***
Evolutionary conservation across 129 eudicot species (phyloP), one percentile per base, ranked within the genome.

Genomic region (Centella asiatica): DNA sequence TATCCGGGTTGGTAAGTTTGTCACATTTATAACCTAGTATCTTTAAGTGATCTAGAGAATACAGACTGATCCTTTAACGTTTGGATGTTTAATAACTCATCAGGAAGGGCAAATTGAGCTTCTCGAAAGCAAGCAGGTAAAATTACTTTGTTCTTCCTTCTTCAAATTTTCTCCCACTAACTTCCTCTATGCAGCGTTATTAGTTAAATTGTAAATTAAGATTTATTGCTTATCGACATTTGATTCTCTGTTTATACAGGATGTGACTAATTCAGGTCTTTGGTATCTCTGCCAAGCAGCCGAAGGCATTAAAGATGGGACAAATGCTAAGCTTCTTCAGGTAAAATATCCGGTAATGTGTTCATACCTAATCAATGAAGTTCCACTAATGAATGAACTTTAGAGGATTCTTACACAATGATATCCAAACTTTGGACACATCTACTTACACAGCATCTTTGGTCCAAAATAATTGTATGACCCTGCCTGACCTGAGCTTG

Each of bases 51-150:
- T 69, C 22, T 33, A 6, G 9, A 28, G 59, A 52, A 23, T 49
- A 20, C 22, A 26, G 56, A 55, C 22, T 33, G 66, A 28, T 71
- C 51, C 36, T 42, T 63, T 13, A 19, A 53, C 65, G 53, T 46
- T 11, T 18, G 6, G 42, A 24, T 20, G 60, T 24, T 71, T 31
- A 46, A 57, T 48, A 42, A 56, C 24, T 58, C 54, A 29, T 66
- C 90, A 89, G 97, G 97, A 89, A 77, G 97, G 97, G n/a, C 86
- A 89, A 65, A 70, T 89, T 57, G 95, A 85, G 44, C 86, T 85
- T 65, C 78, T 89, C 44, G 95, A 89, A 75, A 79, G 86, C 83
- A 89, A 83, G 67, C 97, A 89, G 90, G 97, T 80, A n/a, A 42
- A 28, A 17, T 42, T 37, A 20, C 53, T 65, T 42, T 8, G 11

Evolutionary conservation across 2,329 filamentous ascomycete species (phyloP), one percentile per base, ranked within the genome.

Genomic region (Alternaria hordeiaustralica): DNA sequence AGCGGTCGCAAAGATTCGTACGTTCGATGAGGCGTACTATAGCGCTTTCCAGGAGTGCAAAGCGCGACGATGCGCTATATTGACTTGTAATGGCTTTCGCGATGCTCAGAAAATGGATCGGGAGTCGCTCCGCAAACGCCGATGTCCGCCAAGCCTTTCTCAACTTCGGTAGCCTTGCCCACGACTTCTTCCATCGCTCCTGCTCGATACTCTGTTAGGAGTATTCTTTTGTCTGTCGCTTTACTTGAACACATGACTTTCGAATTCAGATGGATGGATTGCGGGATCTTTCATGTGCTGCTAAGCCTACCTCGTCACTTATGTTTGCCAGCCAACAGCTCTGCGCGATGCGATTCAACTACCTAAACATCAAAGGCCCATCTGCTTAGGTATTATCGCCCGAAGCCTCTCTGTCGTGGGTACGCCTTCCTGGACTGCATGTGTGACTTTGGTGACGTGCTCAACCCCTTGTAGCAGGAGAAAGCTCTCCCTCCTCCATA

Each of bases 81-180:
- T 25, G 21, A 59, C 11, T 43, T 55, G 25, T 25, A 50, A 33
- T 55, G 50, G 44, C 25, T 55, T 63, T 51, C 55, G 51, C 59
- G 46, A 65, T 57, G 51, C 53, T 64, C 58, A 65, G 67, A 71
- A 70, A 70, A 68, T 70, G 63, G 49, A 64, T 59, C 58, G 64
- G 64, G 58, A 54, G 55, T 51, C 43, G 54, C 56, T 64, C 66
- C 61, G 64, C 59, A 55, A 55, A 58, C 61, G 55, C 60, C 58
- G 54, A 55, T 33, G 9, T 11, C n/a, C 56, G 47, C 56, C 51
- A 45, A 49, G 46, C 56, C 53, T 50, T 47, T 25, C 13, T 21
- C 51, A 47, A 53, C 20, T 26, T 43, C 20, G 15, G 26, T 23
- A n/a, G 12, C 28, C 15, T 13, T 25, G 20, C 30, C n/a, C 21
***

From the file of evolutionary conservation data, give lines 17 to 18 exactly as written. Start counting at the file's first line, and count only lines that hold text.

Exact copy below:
- T 25, G 21, A 59, C 11, T 43, T 55, G 25, T 25, A 50, A 33
- T 55, G 50, G 44, C 25, T 55, T 63, T 51, C 55, G 51, C 59